...more
Mara
Mar 03, 2016 rated it it was amazing
Not a perfect novel, but so devastatingly powerful at its best moments that I can forgive it its flaws and give it the 5 star rating anyway. I hope this will be widely read and get the attention that Corthron's talent so fully deserves.
Maureen
Dec 10, 2017 rated it it was amazing  ·  review of another edition
Shelves: favorites
Oh this book. This book in the year of the best reading I have enjoyed in probably a decade. This book with its odd cover art and nonsensical title. This book that grabbed hold of my heart and took my breath away. This book that made me laugh, cry, cringe, and rejoice. This book that every reader who loves to read amazingly conceived stories with characters so full of life they inhabit your life on a cellular level, must, must read. This book that will stay with me forever.

I don't remember whic
...more
Tracy
Jan 08, 2017 rated it it was amazing
Powerful and emotionally draining. Corthron's characters represent a period of American history that is so devastatingly difficult to look at without flinching. These four brothers are more than a product of their environment, but they are part of the American fabric, a fabric tattered and worn and passed along from generation to generation. I could neither love or hate these characters, as that was not their function. They served as a mirror to the past and, unfortunately, the consequences the ...more
Shawn Mooney (Shawn The Book Maniac)
There was quite a bit that I liked about the 40% of this that I managed to get through, but what did me in was the tough, unrelenting slog of the vernacular prose, unrelieved by even a smidgeon of easy-to-read quote-unquote ‘standard English’ exposition or 3rd-person narration. So, in the end, just no.
Caroline
Jun 01, 2016 rated it it was amazing
It's just a coincidence that I read this directly after the nonfiction Just Mercy, but they make a good pair -- Just Mercy's focus on racial injustice is just one of the compelling threads in the novel. At 800+ pages, it's definitely a commitment but it's a wonderful, devastating page-turner about brothers (two pairs: one white, one African-American); life in the South (from WW2 to almost the present day); Deaf culture; the justice system and its many failings; family history. It's not a perfect ...more
Julie
Mar 05, 2017 rated it it was amazing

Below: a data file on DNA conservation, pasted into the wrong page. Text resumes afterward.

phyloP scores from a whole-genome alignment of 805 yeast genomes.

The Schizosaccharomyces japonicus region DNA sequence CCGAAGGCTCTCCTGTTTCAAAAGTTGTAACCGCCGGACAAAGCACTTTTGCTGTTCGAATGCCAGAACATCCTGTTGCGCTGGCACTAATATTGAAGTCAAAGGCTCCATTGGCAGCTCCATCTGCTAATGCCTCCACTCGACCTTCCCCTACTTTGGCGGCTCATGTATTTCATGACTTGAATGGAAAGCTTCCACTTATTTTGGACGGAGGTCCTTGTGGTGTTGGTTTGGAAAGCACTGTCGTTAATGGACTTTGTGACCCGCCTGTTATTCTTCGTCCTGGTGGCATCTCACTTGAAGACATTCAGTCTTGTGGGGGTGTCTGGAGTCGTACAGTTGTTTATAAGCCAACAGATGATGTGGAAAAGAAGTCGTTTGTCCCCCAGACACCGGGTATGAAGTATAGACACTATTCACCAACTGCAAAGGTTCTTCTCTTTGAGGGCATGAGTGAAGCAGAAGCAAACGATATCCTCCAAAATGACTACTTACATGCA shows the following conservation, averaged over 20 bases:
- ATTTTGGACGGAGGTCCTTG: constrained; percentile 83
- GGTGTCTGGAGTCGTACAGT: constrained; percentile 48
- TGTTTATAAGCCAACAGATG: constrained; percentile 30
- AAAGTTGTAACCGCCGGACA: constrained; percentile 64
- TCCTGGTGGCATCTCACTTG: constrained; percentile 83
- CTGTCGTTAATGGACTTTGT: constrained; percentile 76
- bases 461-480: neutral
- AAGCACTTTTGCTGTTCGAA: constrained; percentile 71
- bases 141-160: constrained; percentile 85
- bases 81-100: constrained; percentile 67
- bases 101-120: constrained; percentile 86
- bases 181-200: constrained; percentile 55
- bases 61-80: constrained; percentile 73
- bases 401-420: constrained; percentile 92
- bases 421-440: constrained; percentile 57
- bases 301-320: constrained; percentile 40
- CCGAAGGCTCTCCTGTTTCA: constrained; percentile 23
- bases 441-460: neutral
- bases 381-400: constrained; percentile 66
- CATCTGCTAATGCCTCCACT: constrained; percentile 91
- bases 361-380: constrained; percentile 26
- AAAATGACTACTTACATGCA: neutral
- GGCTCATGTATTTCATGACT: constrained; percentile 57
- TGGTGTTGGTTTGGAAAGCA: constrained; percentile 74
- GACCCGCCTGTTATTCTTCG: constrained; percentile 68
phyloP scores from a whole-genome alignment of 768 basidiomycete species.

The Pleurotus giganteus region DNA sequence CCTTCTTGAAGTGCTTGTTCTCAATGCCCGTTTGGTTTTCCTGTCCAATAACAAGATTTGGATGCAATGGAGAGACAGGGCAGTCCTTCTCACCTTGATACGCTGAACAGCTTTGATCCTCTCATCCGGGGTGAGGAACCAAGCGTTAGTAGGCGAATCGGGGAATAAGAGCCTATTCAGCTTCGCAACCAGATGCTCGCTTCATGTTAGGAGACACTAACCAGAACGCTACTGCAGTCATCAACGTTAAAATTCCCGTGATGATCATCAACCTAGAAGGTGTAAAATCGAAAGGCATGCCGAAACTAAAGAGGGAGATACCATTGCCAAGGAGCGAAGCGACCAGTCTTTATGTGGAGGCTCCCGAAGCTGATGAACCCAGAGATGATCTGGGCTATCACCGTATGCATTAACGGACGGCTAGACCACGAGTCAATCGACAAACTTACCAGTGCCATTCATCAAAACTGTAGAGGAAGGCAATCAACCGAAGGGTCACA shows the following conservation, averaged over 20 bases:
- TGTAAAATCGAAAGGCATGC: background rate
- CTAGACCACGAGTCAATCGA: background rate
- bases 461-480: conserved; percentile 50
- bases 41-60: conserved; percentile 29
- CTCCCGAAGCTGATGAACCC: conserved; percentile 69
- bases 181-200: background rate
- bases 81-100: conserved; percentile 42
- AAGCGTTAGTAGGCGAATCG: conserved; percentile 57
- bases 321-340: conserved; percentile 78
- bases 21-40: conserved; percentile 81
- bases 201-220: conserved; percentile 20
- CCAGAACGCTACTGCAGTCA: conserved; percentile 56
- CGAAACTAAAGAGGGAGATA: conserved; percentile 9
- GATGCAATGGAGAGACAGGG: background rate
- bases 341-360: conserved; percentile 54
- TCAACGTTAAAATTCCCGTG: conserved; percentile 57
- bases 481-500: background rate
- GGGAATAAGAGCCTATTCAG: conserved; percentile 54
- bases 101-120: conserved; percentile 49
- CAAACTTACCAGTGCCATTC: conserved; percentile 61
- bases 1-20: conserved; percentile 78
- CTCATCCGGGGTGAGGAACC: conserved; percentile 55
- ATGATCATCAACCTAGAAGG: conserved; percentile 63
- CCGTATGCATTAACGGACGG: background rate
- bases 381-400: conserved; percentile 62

Though this book is a commitment at over 800 pages and often times covering some horrific situations, I found myself dragging my feet to finish only because I never wanted this beautiful, tragic, complex and layered story to end. I am an avid and constant reader and would rate this in the top five books I've ever read. Kudos to this incredibly talented woman for such an achievement--I can't wait to see what she comes up with for a second book! I don't need to rehash the summary, but only want to ...more
Sue
Feb 05, 2017 rated it it was amazing
Shelves: african-american
It's a little early in the year to proclaim this my Best Novel of 2017, but I'm sure it would be a contender. I am stunned by this amazing almost-800-page novel. By the author's use of language. By her imagination. By the plot. By how real the people are. I really can't do justice to this book. I'll quote from a review:

Kia Corthron has written a magnificent, truly epic tale of the American Century told through the lives of two families, four brothers, three generations, big movements and small
...more
Katherine Varga
Sep 04, 2018 rated it it was amazing
Shelves: 2018
This is the most AMERICAN novel I've read recently, possibly ever. (Sorry, Gatsby.) Race, family, childhood, Deaf culture, poverty, justice, sexuality, death, abuse, love, abortion, hope - this book covers so much. Although it's mostly set in the 20th century, this book says more about how someone like Trump could rise to power than most think pieces about "economic anxiety."

It's certainly not a breezy read, but there are moments of joy and humor if you stick with it. And the writing is SO good.
...more
Chloe
May 04, 2016 rated it liked it